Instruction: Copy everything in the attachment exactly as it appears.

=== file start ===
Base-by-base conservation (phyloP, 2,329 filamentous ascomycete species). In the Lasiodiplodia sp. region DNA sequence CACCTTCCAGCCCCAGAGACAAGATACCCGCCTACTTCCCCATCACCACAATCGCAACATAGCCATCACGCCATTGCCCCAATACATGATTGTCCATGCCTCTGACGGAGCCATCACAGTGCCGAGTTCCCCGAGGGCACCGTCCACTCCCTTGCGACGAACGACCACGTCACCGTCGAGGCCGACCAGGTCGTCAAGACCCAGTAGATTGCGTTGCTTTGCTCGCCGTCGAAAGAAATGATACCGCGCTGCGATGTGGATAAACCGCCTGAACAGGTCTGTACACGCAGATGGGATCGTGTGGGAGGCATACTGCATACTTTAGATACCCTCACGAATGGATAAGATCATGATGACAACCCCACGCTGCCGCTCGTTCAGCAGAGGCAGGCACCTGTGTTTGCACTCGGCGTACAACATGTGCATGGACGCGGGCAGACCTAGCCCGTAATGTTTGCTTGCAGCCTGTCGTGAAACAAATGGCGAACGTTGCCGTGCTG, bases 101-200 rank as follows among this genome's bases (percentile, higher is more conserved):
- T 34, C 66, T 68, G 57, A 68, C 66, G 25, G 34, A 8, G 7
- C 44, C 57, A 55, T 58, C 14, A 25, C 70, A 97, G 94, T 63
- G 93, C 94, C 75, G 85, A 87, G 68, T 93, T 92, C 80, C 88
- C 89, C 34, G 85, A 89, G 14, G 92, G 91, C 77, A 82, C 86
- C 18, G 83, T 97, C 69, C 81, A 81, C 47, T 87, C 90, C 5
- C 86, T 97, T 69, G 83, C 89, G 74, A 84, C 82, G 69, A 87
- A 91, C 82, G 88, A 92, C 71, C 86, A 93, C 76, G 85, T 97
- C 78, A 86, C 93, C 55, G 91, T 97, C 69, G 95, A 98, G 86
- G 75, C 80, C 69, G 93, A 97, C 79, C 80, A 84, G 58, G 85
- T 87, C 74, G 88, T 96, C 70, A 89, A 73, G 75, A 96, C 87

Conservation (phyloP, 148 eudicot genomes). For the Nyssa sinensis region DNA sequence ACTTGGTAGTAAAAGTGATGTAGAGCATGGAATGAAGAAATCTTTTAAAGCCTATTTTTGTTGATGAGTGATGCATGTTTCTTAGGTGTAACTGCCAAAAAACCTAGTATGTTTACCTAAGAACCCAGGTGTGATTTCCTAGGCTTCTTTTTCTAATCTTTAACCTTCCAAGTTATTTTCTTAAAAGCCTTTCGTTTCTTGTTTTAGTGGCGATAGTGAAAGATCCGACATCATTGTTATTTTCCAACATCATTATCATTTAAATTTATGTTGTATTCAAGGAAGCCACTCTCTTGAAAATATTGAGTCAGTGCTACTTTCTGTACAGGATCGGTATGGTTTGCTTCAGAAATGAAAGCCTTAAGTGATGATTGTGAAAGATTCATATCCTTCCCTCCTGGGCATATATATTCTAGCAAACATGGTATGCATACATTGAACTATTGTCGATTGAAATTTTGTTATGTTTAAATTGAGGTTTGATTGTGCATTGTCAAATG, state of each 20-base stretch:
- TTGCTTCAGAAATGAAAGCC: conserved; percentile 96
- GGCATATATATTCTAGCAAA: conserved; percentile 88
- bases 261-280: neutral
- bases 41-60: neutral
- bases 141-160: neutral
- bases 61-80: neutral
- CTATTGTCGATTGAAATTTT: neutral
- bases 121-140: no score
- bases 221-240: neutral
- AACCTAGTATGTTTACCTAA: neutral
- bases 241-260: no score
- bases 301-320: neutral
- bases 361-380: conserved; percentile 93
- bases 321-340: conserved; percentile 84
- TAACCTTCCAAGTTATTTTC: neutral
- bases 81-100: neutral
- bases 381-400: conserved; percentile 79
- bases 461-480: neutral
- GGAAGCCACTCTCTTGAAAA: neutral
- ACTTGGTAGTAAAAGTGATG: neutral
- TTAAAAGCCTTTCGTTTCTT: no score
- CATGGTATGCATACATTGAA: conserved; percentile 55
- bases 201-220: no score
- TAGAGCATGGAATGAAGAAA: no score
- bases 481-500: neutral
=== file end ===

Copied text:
Base-by-base conservation (phyloP, 2,329 filamentous ascomycete species). In the Lasiodiplodia sp. region DNA sequence CACCTTCCAGCCCCAGAGACAAGATACCCGCCTACTTCCCCATCACCACAATCGCAACATAGCCATCACGCCATTGCCCCAATACATGATTGTCCATGCCTCTGACGGAGCCATCACAGTGCCGAGTTCCCCGAGGGCACCGTCCACTCCCTTGCGACGAACGACCACGTCACCGTCGAGGCCGACCAGGTCGTCAAGACCCAGTAGATTGCGTTGCTTTGCTCGCCGTCGAAAGAAATGATACCGCGCTGCGATGTGGATAAACCGCCTGAACAGGTCTGTACACGCAGATGGGATCGTGTGGGAGGCATACTGCATACTTTAGATACCCTCACGAATGGATAAGATCATGATGACAACCCCACGCTGCCGCTCGTTCAGCAGAGGCAGGCACCTGTGTTTGCACTCGGCGTACAACATGTGCATGGACGCGGGCAGACCTAGCCCGTAATGTTTGCTTGCAGCCTGTCGTGAAACAAATGGCGAACGTTGCCGTGCTG, bases 101-200 rank as follows among this genome's bases (percentile, higher is more conserved):
- T 34, C 66, T 68, G 57, A 68, C 66, G 25, G 34, A 8, G 7
- C 44, C 57, A 55, T 58, C 14, A 25, C 70, A 97, G 94, T 63
- G 93, C 94, C 75, G 85, A 87, G 68, T 93, T 92, C 80, C 88
- C 89, C 34, G 85, A 89, G 14, G 92, G 91, C 77, A 82, C 86
- C 18, G 83, T 97, C 69, C 81, A 81, C 47, T 87, C 90, C 5
- C 86, T 97, T 69, G 83, C 89, G 74, A 84, C 82, G 69, A 87
- A 91, C 82, G 88, A 92, C 71, C 86, A 93, C 76, G 85, T 97
- C 78, A 86, C 93, C 55, G 91, T 97, C 69, G 95, A 98, G 86
- G 75, C 80, C 69, G 93, A 97, C 79, C 80, A 84, G 58, G 85
- T 87, C 74, G 88, T 96, C 70, A 89, A 73, G 75, A 96, C 87

Conservation (phyloP, 148 eudicot genomes). For the Nyssa sinensis region DNA sequence ACTTGGTAGTAAAAGTGATGTAGAGCATGGAATGAAGAAATCTTTTAAAGCCTATTTTTGTTGATGAGTGATGCATGTTTCTTAGGTGTAACTGCCAAAAAACCTAGTATGTTTACCTAAGAACCCAGGTGTGATTTCCTAGGCTTCTTTTTCTAATCTTTAACCTTCCAAGTTATTTTCTTAAAAGCCTTTCGTTTCTTGTTTTAGTGGCGATAGTGAAAGATCCGACATCATTGTTATTTTCCAACATCATTATCATTTAAATTTATGTTGTATTCAAGGAAGCCACTCTCTTGAAAATATTGAGTCAGTGCTACTTTCTGTACAGGATCGGTATGGTTTGCTTCAGAAATGAAAGCCTTAAGTGATGATTGTGAAAGATTCATATCCTTCCCTCCTGGGCATATATATTCTAGCAAACATGGTATGCATACATTGAACTATTGTCGATTGAAATTTTGTTATGTTTAAATTGAGGTTTGATTGTGCATTGTCAAATG, state of each 20-base stretch:
- TTGCTTCAGAAATGAAAGCC: conserved; percentile 96
- GGCATATATATTCTAGCAAA: conserved; percentile 88
- bases 261-280: neutral
- bases 41-60: neutral
- bases 141-160: neutral
- bases 61-80: neutral
- CTATTGTCGATTGAAATTTT: neutral
- bases 121-140: no score
- bases 221-240: neutral
- AACCTAGTATGTTTACCTAA: neutral
- bases 241-260: no score
- bases 301-320: neutral
- bases 361-380: conserved; percentile 93
- bases 321-340: conserved; percentile 84
- TAACCTTCCAAGTTATTTTC: neutral
- bases 81-100: neutral
- bases 381-400: conserved; percentile 79
- bases 461-480: neutral
- GGAAGCCACTCTCTTGAAAA: neutral
- ACTTGGTAGTAAAAGTGATG: neutral
- TTAAAAGCCTTTCGTTTCTT: no score
- CATGGTATGCATACATTGAA: conserved; percentile 55
- bases 201-220: no score
- TAGAGCATGGAATGAAGAAA: no score
- bases 481-500: neutral